The next morning, Steve had changed. He wasn’t a little black blob anymore, and looked a lot more like a baby chick. Despite this visual difference, it was certainly same old Steve. He wanted to play a game of rock paper scissors – but it wasn’t rock paper scissors. Instead, it was a game of “Let me win or I’ll hate you forever,” and it wasn’t very fun at all. I can get how mini games can be entertaining, but you’d think Bandai would realize I want a lot more than just  a single, rigged game to play with my Tamagotchi. After all, don’t they know most people who own smartphones are looking for a little more substance? There was also a different, even more simple game in the Traditional mode, but I had stuck to Color Mode for the sake of aesthetics. This process went on over the next few days, but I didn’t necessarily hate it. It was nice to see him grow, and by day four he had grown again – now a fully-fledged Tama-duck, or whatever Tamagotchi’s grow into. I was really proud too, as though all the trouble I went through, I had successfully raised Steve into an adult just like I did as a kid. Steve was pretty happy too – at least when I let him have a snack.

By day five though the novelty had all but worn off when Steve stared at me as he had pooped himself  (he sure is proud of his poop) for the third time since lunch. He was mocking me in a way, his long, duck-bill mouth laughing at me as I had to clean up his messtamagotchi with the touch of a button. To make matters worse, he was hungry, but refused to eat out of some form of personal protest. After a few moments of discipline, and yet another game of  rock-paper-scissors, I was able to convince him to eat, and promptly closed the Tamagotchi app out of frustration. It wasn’t actually fun anymore; Steve had become a chore.

The tediousness of the  game really started to kick in at this point, mostly because of just how few things you can actually do wit your Tamagotchi. Between the “emulated” mode and “Color” mode you have the option of two very boring games to appease your pet with, and the rest of the process is nothing more than maintenance with your virtual creature. Bandai didn’t even so far as offer a live wallpaper for your pet to frolic around on as you go about your day. Your only interactions with your new-found pet during the day will be over hunger or a cleaning from the notification screen, and that’s it. The real problem here is that  Bandai forgets that five-year olds don’t own smartphones – adults do – and they need to offer more than a novelty on the screen to keep us interested. It’s one thing to be a little keychain toy. All Bandai is making here is software, and they have no excuse to cut corners, even if it’s free with advertising.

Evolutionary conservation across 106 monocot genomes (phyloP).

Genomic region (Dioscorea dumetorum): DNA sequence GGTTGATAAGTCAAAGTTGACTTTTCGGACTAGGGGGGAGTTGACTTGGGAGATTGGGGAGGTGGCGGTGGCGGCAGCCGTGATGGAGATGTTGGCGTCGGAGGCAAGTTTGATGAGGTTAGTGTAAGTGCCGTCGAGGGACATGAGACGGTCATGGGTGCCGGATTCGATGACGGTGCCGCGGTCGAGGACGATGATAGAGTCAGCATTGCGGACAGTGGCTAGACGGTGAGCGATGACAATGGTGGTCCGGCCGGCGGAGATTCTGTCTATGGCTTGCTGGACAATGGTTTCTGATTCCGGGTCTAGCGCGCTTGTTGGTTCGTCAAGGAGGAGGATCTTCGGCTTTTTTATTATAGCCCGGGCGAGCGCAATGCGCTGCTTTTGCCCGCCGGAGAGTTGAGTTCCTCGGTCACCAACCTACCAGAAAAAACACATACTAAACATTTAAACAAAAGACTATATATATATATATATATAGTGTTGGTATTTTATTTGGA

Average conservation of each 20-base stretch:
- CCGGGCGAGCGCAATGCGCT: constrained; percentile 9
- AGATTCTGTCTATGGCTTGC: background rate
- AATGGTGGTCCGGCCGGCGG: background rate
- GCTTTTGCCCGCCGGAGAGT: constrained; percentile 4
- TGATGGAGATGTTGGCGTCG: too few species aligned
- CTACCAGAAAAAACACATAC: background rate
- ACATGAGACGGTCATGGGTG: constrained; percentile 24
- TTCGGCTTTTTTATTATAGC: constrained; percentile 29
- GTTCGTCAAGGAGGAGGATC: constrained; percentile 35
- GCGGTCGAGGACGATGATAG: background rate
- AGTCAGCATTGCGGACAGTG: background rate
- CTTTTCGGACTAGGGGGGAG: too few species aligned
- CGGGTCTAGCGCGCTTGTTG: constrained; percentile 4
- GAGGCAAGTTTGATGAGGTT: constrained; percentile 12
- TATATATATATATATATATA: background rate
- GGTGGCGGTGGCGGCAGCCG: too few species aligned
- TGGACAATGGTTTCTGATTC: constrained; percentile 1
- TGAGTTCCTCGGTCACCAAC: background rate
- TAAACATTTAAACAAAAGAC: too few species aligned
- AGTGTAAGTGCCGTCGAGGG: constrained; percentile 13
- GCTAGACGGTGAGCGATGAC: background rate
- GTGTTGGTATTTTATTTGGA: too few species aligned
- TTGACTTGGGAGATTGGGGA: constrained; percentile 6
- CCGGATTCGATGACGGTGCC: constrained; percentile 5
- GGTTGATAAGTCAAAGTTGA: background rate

On day seven Steve unfortunately passed away.  It just happened – honest! I got a notification during dinner, having not heard from Steve for a few hours, only to find he’d passed on. It kind of bothered me in a way, but I also understood it was perhaps time for Steve to go. We had both outgrown each other, and Bandai just hadn’t done enough to keep it interesting for me. After all, Tamagotchi is a game first, and a virtual pet second, and I think Bandai forgets I need to stay interested too. This is why the game became boring and tedious pretty quickly, and why I just ended up resenting, not loving, Steve. 

 At the end of the day, the Tamagotchi app is certainly fun, if mostly for the sake of nostalgia. Once you really start getting into it though the novelty wears out fast and you just stop having fun. For something that’s purely software, you’d  expect Bandai to put a little more effort on its part rather than merely recreate the original, 16-year old Tamagotchi experience. I’m sure they’ll come out with updates – and even eventually include the ability to share your Tamagotchis and go on visits with others. For now though it’s only worth the little flashback to fifth grade you’ll have with it. If you really want a virtual pet, there are better apps out there for both iOS and Android.

Bandai has a really cute, fun, nostalgic toy, but it  has some catching up to do before it’s really where it needs to be. Free or not, Tamagotchi L.i.f.e needs substance, needs variety, and needs less poop. Maybe I should get a hamster after all.